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With more pets than children, dog services galore and a slew of bars and restaurants that welcome canine friends, Seattle has once again been named top dog in a ranking of the nation's most dog-friendly cities according to a report in the Seattle Times. In the study, Rover, a network of dog walkers and pet sitters, partnered with Seattle-based real-estate company Redfin to examine more than 14,000 cities. The rankings were based on the number of dog parks and other amenities in each city; total hours, minutes and distance per walk by each dog walker or sitter on Rover; the city's walkability score; and the number of times the word "dog" was mentioned in real-estate ads. Chicago, Denver, Manhattan and Washington, D.C., round out the country's top five pup-loving cities. Portland came in at sixth, San Francisco ninth. The city's ranking got a boost from the ample space it devotes to dog parks. Seattle has 14 off-leash areas on city property.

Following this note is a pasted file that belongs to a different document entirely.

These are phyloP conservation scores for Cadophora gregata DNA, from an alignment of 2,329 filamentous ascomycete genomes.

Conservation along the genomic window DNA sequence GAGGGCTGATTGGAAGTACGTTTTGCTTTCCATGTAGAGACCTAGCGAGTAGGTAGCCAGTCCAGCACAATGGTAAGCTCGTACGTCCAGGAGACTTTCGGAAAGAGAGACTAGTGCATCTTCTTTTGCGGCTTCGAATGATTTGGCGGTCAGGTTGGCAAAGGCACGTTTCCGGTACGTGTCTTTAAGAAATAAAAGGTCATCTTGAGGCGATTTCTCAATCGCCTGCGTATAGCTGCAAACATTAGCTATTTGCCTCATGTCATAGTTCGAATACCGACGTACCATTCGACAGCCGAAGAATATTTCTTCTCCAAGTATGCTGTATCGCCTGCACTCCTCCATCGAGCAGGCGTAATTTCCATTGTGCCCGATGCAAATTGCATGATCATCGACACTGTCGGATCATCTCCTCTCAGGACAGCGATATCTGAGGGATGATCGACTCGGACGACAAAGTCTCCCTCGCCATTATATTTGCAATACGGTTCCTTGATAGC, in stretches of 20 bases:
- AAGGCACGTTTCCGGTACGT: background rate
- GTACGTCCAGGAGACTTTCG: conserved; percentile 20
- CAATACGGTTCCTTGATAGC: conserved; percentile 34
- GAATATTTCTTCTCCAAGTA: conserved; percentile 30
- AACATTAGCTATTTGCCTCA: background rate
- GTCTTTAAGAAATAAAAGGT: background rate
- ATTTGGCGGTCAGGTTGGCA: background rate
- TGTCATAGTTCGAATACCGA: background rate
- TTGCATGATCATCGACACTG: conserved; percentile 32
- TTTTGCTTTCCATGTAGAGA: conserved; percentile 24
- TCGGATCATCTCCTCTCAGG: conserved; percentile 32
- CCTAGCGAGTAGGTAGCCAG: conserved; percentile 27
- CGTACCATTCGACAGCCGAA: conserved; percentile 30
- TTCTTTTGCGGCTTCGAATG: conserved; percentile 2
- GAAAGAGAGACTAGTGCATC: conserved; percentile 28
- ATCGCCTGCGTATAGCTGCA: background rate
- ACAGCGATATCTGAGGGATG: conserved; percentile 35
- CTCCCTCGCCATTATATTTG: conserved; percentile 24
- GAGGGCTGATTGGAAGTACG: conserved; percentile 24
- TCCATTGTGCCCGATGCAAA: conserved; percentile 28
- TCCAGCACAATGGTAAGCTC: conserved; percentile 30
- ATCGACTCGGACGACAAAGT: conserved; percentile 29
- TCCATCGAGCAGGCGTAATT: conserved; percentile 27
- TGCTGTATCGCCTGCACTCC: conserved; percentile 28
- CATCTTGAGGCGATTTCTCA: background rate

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Sammamish was named the safest city in Washington, based on a study by SafeHome.org. and reported by KOMO News. The agency used crime data from the FBI and thousands of police agencies who cover towns of at least 46,000 people. Categories included property crimes, violent crime trend, violent crimes, citizen to officer ratio and property crime trend, researchers wrote. Sammamish was named No. 1 in Washington and even made their national list at No. 78 -- the only city to make the Top 100 list. Kirkland came in No. 2, while Pasco, Shoreline and Richland rounded out the top 5. Kennewick completed the Tri-Cities' impressive showing, coming in at No. 7.